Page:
Newly leaked internal emails have revealed that members of the top management of oil giants, Shell, were aware that the money they paid for oil block OPL 245 in 2011 would go to Mr. Dan Etete, the former Nigerian oil minister convicted for money laundering, not the Nigerian people.
The emails, seen by Global Witness and Finance Uncovered, which has investigated and exposed the Malabu scam for six years, during which Shell has consistently denied any wrongdoing. The company claimed it only paid the Nigerian government.
The new leaked emails, however, have shown that Shell’s denial was anything but representative of what transpired.
Emails sent to Mr. Peter Voser, the then Chief Executive Officer of Shell, revealed that he knew the huge payment was headed Mr. Etete’s way. Other emails also showed that money was likely to go to former President Goodluck Jonathan and some of Nigeria’s most powerful figures, including National Assembly members.
Global Witness’ Sam Taylor described the Malabu Scam as one of the largest corruption scandals ever witnessed in the global oil industry. “This is one of the worst corruption scandals the oil industry has ever seen, and this is the biggest development so far. Today’s new evidence shows senior executives at the world’s fifth biggest company knowingly entered into a corrupt deal that deprived the Nigerian people of $1.1billion. To put that in context, the payment for this deal is worth more than Nigeria’s entire health budget for 2016,” said Mr. Taylor.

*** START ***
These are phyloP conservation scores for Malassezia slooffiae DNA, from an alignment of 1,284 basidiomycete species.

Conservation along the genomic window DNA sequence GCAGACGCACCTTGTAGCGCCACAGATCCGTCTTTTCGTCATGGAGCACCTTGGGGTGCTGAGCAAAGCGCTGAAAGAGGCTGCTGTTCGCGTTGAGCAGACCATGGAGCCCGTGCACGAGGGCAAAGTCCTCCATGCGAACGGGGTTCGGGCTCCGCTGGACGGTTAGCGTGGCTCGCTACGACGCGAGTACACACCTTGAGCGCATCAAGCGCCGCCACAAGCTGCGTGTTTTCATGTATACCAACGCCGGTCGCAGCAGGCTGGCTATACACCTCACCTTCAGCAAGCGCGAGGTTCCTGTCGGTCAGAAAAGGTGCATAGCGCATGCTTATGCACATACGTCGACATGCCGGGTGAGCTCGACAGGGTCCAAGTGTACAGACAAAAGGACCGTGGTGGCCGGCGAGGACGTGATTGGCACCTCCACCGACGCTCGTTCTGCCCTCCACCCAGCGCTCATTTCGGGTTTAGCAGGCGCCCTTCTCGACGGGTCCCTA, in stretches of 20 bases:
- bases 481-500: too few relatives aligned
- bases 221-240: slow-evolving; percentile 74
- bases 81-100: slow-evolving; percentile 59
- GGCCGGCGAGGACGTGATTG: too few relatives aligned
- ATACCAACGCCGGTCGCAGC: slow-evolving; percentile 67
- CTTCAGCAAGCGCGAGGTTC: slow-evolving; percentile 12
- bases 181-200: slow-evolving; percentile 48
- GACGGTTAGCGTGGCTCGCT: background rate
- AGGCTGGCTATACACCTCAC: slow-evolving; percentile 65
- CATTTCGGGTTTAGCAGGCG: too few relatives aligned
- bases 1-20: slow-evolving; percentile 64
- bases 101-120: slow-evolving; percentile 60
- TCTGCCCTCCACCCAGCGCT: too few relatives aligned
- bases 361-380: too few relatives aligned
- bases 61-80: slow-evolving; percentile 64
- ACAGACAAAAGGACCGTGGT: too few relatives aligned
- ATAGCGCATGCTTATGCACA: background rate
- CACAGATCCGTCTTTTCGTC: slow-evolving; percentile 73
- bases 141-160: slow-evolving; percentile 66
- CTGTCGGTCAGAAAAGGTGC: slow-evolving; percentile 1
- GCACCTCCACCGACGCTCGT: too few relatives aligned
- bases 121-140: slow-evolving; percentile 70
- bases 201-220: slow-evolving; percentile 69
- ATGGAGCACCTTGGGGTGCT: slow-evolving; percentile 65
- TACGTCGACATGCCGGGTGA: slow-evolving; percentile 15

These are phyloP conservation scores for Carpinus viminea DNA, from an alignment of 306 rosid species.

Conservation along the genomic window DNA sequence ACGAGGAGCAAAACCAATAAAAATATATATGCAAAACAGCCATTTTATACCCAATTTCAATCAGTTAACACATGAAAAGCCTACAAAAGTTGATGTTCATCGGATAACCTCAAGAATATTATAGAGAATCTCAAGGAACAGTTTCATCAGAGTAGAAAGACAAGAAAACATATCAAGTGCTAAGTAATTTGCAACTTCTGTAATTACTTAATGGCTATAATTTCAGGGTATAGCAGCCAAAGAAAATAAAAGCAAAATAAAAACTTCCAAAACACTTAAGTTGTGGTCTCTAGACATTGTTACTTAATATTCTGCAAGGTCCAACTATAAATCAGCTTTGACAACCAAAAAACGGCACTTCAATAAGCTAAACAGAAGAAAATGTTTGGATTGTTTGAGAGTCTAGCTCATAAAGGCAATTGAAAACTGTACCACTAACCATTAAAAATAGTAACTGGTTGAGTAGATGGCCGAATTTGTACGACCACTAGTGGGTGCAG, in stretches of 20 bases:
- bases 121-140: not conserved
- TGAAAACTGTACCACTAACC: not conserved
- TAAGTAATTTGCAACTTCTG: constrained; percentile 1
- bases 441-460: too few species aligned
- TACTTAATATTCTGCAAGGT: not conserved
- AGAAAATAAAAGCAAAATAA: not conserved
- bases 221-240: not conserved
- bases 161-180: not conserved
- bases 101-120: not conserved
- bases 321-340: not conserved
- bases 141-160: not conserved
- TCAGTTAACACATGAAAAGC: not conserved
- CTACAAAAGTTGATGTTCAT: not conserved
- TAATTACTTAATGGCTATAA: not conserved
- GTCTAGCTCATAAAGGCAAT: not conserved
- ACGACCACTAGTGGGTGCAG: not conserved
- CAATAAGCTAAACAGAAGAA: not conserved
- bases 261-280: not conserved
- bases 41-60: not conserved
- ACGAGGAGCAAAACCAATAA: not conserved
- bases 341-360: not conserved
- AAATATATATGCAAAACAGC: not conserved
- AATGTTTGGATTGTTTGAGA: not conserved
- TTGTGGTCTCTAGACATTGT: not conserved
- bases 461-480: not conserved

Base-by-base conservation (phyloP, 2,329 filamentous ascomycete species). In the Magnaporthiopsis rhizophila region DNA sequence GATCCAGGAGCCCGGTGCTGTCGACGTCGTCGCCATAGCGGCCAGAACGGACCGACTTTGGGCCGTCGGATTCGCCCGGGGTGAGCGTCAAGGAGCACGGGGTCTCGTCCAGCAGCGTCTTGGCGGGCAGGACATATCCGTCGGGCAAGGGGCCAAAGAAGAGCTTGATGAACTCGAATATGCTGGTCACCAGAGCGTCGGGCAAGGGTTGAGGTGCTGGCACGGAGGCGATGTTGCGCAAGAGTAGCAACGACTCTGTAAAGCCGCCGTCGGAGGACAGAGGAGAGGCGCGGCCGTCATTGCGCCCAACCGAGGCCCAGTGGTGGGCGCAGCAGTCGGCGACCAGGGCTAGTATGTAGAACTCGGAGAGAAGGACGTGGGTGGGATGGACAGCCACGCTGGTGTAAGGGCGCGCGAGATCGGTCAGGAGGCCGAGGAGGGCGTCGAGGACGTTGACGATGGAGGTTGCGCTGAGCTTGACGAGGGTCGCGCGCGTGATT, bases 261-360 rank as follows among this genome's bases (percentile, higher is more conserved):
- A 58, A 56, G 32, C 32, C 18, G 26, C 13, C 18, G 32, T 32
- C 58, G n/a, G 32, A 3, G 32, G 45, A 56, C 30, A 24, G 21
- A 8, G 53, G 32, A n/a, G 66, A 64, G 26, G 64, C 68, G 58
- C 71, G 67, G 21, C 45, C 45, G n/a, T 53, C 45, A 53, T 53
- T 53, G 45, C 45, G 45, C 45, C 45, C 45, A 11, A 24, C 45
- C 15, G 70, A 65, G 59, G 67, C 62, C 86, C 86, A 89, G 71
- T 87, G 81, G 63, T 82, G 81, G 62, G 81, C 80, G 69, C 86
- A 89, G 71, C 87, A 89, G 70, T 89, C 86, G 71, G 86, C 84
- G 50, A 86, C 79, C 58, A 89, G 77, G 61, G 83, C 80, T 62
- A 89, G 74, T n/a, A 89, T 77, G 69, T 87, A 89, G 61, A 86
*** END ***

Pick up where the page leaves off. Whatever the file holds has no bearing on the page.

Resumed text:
Shauna Leven, Anti-Corruption Campaigns Director at Global Witness, said: “This is a huge scandal – it must trigger change. For too long, the world’s most powerful and profitable oil companies have masqueraded as leaders of responsible business, while robbing countries of their most precious assets. We could save countless lives across the world if ordinary people were able to benefit from the wealth of their own natural resources.
“Those responsible at Shell could go to jail for these decisions. The company and its individual decision makers, in this case, need to face justice. Law enforcement in Italy, Nigeria, the UK, the US, the Netherlands, and Switzerland need to cooperate to ensure that this happens.”
The corrupt deal, also featuring Italian company, Eni, Global Witness reckons, has had massive consequences for ordinary Nigerians, among whom five million currently face starvation, in a country where one in 10 children do not live to see their fifth birthday.